On the 10th of March this year I was fortunate enough to get the opportunity to go on a base tour at RAF Lakenheath. The squadron that hosted us for the first part of the day was the 493rd Grim Reapers, the only pure fighter squadron of the 48th Fighter Wing. They fly the F-15C and F-15D in the air superiority role.
From the moment you step into their crew building you get the feeling you are walking into a fraternity of excellence. The first object you are greeted with upon entering the building is the remains of a Mig 29 Cockpit that a Reapers jet downed in Allied Force. The building is full of the history of their squadron and has lots of souvenirs of the various deployments and conflicts they have been involved in. They are proud of their history, and rightly so. The next thing your eye is drawn to when you walk the stairs to the 493rd FS floor is a board, with all the kills the squadrons aircraft have scored. Written upon it is: "WELCOME TO EAGLE COUNTRY, Air Superiority Starts Here.". Everywhere you walk there is activity, people working to get this squadron to fly all the sorties it has planned, to keep the jets running and to keep the pilots informed and prepared. To the outsider this is immensely impressive, but to them it is just business as usual.
We're given a brief tour by the most junior pilot of the squadron, he shows us around and describes each of the numerous rooms in the building. We are then taken into the squadron bar. This room has beverages from every corner of the globe and enough souvenirs to keep the visitor intrigued for hours, it is an impressive place. There are hints everywhere of various "tools" used to name new pilots, and the names of those who have gone elsewhere. There is a chalk board with fighter maneuvers scrawled on it, and two very weathered looking briefing sticks. The bar top is from Bitburg in Germany, the Reapers inherited a lot of the Bitburg F-15C's when the unit there deactivated and so they have a close connection with them.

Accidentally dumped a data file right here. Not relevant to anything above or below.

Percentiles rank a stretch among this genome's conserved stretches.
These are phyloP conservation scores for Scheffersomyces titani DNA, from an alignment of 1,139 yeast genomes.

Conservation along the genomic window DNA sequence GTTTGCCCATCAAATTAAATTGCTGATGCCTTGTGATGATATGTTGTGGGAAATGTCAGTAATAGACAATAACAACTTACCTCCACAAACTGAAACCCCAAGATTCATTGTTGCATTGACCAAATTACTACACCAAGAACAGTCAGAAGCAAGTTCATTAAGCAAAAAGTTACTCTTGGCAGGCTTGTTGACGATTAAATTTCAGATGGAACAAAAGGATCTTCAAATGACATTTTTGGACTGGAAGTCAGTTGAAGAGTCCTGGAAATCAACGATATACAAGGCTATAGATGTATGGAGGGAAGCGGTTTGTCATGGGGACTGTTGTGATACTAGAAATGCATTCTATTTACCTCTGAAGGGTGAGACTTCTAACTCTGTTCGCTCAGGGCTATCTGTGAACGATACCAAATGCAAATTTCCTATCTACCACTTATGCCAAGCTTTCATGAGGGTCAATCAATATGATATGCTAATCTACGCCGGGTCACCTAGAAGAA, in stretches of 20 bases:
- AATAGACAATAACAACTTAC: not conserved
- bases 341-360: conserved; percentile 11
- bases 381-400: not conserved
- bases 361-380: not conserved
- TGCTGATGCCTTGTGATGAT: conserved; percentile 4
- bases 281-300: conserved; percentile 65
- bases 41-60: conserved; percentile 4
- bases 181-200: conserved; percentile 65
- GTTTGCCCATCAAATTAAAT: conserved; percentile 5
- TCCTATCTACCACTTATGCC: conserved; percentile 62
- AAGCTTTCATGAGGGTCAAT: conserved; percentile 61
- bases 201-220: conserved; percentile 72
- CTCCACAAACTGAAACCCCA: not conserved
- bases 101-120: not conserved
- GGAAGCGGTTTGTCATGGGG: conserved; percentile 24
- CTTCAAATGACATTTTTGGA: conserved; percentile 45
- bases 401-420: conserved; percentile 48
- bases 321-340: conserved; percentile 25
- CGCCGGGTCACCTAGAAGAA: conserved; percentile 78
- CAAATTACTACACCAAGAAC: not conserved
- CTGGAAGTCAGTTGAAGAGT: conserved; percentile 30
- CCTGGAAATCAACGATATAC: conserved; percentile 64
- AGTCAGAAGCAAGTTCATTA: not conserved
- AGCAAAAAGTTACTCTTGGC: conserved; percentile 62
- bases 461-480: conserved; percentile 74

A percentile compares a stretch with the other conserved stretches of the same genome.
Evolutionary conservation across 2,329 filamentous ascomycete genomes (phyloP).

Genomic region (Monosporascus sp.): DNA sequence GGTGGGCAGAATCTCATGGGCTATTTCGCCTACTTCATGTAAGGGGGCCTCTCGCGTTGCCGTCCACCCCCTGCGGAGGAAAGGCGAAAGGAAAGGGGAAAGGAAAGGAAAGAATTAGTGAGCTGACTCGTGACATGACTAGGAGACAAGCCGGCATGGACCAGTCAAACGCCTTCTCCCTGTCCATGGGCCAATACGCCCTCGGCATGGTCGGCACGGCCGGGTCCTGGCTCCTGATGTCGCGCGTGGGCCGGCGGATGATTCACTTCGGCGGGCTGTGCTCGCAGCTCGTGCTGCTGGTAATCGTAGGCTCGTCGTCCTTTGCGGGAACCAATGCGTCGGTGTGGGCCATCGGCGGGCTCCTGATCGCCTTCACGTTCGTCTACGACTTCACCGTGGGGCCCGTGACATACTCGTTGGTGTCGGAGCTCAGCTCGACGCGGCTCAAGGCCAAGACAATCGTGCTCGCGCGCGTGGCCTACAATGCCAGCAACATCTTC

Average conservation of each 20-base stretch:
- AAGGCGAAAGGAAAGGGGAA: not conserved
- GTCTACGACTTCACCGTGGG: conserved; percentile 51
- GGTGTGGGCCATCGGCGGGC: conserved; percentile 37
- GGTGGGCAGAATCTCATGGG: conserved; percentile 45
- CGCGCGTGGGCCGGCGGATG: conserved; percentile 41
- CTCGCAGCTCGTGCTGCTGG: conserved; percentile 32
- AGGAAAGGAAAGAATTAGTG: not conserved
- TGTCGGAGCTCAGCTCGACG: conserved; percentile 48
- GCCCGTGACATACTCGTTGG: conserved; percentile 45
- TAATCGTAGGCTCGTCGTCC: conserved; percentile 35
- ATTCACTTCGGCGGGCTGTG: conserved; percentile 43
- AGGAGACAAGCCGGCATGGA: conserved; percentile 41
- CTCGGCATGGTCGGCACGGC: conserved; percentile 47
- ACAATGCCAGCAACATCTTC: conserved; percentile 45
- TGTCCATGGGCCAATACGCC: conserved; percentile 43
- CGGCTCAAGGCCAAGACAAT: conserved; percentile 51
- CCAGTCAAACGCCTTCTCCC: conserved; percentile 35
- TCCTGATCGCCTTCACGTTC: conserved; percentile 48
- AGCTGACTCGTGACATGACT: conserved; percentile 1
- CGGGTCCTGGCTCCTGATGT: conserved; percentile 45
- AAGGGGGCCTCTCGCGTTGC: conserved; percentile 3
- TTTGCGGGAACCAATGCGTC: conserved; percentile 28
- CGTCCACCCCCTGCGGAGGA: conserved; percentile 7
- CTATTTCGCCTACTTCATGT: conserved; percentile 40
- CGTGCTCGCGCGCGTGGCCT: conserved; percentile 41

After touring the Reapers crew building we were then taken to one of the numerous Hardened Aircraft Shelters (HAS). The principle of the HAS is to offer your aircraft adequate protection in the case of an airfield attack. The HAS at Lakenheath are ventilated and sealed and a jet can be started inside the shelter in the event of a NBC (Nuclear, Biological or Chemical attack). Inside the HAS we were shown F-15C 84-0010. This airframe had downed an Iraqi SU-22 in the First Gulf War, and displays a small green star on the nose to signify this kill. We were given freedom to look around the HAS and photograph the Eagles that were taxiing back. One of the Reapers pilots also toured us around the cockpit of the jet while we stood on the ladder. It was fascinating to see their true "office" up close. The aircraft is still incredibly capable for its age, under going almost constant updates to keep it relevant and potent well into the 21st century. It is a testament to the design of the F-15, an aircraft that entered service under the Nixon administration, to still be a fantastic air superiority platform. The introduction of the AESA (Active Electronically Scanned Array Radar) front end for the AN/APG-63 and its planned retrofitting for the F-15C means that the aircraft's potency will increase as it gets older.
After a wonderful morning being shown around the Reapers lair we were taken to the tower, which offered a wonderful insight into the workings of the ATC and some great photo opportunities. We also were toured around Airfield Management, The Weather Section and RAPCON. The tour offered a fantastic chance to see the 48th fighter wing up close, and a personal look at the 493rd. A massive thank you to the 48th Public Affairs team for supervising these tours and to Ross Henty and the 48th and 100 ARW Facebook page for organizing it.